Skip to main content Accessibility help
×
Home
Hostname: page-component-544b6db54f-n9d2k Total loading time: 0.185 Render date: 2021-10-16T19:43:26.471Z Has data issue: true Feature Flags: { "shouldUseShareProductTool": true, "shouldUseHypothesis": true, "isUnsiloEnabled": true, "metricsAbstractViews": false, "figures": true, "newCiteModal": false, "newCitedByModal": true, "newEcommerce": true, "newUsageEvents": true }

Book contents

The political culture of the Sister Republics

Published online by Cambridge University Press:  11 December 2020

Get access

Summary

On the morning of Monday, 22 January 1798, the inhabitants of The Hague witnessed a revolution within a revolution. Almost exactly three years earlier, reformist Dutch citizens had proclaimed the so-called ‘Batavian’ Revolution after the invasion of a French revolutionary army had caused the oligarchic regime of the Orangist stadholder to implode. In May 1795, the French had officially recognized the independence of a Batavian Republic. In March 1796, the Batavian revolutionaries had established a Nationale Vergadering, a legislative and constituent assembly loosely modelled on the French Assemblée Nationale. In May 1797, the members of this Dutch National Assembly had completed a draft constitution, which was then put to a popular vote some months later. The outcome of the first referendum in Dutch history was dramatic: eighty per cent of the voters had rejected the draft constitution, which most had considered a weak compromise between different views that had struggled for dominance in the first Dutch parliament. A second National Assembly was elected, but this constituent body was faced with a similar deadlock of opinions. In the fifth month after the second Nationale Vergadering had first gathered in The Hague, on the said 22 January 1798, a radical minority staged a coup d’etat and purged the parliament of its most insistent political adversaries. This act would turn the Batavian Revolution on its head.

Between the French invasion of January 1795 and the coup of January 1798, the French Directoire had refrained from direct intervention in Dutch politics, as it had taken the position that the Batavians would be of most use as military allies when they were allowed to have a stable and independent republic. Now, after three years of difficult and fruitless deliberations over the constitution that was to guide this republic, it had instructed Charles Delacroix, the new French envoy to the Batavian Republic, to intervene more actively than his predecessor had done and make clear to the Batavian politicians that the French government would not tolerate any further delays. Delacroix gave his support to the coup that the Dutch radicals had been preparing, putting an end to the policy of French non-interventionism in internal political matters.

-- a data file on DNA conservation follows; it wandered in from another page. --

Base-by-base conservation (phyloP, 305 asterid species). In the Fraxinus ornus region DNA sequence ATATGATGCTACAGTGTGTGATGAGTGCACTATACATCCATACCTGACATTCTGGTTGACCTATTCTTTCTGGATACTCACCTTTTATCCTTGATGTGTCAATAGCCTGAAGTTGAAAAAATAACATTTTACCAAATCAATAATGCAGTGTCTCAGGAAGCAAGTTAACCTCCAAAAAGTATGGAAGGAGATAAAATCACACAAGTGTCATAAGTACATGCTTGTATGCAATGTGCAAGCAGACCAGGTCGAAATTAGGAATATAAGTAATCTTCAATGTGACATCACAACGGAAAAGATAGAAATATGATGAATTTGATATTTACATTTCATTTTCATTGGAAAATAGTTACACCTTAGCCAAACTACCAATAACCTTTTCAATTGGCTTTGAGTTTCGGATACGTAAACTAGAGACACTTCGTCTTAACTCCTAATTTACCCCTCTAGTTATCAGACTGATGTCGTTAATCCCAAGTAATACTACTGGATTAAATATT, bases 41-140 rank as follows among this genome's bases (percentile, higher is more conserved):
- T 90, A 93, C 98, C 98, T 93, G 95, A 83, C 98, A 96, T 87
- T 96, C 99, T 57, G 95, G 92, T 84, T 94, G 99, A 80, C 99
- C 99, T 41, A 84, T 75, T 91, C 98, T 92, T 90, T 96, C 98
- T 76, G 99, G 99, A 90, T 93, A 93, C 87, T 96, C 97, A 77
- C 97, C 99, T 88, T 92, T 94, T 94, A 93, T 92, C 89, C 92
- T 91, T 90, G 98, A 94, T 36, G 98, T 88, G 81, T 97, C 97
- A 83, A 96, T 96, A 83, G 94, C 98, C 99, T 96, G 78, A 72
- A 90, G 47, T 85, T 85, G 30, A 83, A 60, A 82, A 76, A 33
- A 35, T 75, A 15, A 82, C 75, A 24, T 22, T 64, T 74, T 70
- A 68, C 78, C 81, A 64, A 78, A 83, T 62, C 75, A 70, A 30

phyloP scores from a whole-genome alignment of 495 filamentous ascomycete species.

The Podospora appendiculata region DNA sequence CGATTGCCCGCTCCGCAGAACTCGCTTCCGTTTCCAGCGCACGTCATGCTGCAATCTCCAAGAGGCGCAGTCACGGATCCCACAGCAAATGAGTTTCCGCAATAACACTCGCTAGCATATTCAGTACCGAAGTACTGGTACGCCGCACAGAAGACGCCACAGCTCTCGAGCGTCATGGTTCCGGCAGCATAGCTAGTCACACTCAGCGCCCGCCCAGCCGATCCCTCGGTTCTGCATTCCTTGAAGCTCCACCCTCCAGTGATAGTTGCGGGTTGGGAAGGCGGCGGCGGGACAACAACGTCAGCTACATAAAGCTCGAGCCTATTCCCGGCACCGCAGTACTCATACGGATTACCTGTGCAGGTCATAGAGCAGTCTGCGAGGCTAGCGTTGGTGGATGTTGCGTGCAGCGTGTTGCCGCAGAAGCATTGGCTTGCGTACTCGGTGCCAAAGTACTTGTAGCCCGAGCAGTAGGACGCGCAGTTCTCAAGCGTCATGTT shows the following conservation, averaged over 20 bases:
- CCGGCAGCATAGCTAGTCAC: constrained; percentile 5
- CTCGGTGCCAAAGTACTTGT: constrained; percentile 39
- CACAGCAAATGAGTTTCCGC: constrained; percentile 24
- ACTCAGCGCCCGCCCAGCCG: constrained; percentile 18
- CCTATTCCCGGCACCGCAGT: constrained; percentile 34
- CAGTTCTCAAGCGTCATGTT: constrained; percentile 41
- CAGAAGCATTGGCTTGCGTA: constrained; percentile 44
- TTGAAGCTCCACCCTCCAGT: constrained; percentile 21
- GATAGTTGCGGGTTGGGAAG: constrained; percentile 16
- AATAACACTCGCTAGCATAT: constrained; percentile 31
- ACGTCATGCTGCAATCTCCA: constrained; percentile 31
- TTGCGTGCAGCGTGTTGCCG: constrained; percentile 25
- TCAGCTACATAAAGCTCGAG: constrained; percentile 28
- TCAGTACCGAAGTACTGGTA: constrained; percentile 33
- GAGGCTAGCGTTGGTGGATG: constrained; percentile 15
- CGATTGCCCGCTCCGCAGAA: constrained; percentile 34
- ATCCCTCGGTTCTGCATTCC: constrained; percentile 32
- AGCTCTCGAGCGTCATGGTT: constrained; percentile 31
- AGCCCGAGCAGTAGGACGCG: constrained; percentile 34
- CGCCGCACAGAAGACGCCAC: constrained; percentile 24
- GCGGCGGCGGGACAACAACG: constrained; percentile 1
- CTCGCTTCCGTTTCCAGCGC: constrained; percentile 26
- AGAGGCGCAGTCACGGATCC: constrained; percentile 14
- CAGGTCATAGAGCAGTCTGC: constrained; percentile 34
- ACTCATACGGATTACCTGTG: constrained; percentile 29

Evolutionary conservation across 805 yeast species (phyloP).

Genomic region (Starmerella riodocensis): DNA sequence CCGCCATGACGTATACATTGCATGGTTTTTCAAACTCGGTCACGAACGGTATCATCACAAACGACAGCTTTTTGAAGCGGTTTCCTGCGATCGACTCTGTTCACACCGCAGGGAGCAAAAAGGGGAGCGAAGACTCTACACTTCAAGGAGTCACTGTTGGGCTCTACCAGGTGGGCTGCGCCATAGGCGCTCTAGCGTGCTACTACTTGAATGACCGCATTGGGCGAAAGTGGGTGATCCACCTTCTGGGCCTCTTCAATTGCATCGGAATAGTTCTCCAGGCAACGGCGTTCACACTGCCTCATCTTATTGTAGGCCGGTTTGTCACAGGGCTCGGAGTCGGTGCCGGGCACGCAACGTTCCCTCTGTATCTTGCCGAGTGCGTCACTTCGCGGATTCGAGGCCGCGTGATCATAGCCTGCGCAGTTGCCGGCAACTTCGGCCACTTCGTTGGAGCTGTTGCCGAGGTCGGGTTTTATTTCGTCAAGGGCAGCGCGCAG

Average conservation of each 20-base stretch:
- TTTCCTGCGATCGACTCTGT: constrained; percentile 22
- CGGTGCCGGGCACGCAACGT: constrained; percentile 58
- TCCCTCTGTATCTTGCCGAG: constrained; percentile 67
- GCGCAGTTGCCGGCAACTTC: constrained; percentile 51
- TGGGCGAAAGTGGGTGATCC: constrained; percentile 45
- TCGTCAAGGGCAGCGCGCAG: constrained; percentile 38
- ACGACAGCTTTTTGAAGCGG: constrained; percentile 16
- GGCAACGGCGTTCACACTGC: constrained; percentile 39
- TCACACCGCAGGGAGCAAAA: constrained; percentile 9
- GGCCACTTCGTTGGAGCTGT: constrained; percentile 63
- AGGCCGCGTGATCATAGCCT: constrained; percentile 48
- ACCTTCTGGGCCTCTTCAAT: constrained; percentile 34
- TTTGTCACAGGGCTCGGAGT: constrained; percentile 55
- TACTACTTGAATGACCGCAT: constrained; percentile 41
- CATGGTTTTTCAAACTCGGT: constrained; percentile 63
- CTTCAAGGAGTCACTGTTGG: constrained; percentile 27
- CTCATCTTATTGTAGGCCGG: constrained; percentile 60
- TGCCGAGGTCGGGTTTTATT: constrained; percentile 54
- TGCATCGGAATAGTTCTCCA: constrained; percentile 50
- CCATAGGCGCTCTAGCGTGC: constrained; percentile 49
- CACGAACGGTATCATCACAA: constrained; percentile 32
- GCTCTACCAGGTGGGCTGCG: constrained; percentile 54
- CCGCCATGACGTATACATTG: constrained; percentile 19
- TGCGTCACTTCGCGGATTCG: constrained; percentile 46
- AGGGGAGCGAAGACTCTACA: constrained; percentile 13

Type
Chapter
Information
The Political Culture of the Sister Republics, 1794-1806
France, the Netherlands, Switzerland, and Italy
, pp. 17 - 32
Publisher: Amsterdam University Press
Print publication year: 2015

Access options

Get access to the full version of this content by using one of the access options below. (Log in options will check for institutional or personal access. Content may require purchase if you do not have access.)
1
Cited by

Send book to Kindle

To send this book to your Kindle, first ensure no-reply@cambridge.org is added to your Approved Personal Document E-mail List under your Personal Document Settings on the Manage Your Content and Devices page of your Amazon account. Then enter the ‘name’ part of your Kindle email address below. Find out more about sending to your Kindle.

Note you can select to send to either the @free.kindle.com or @kindle.com variations. ‘@free.kindle.com’ emails are free but can only be sent to your device when it is connected to wi-fi. ‘@kindle.com’ emails can be delivered even when you are not connected to wi-fi, but note that service fees apply.

Find out more about the Kindle Personal Document Service.

Available formats
×

Send book to Dropbox

To send content items to your account, please confirm that you agree to abide by our usage policies. If this is the first time you use this feature, you will be asked to authorise Cambridge Core to connect with your account. Find out more about sending content to Dropbox.

Available formats
×

Send book to Google Drive

To send content items to your account, please confirm that you agree to abide by our usage policies. If this is the first time you use this feature, you will be asked to authorise Cambridge Core to connect with your account. Find out more about sending content to Google Drive.

Available formats
×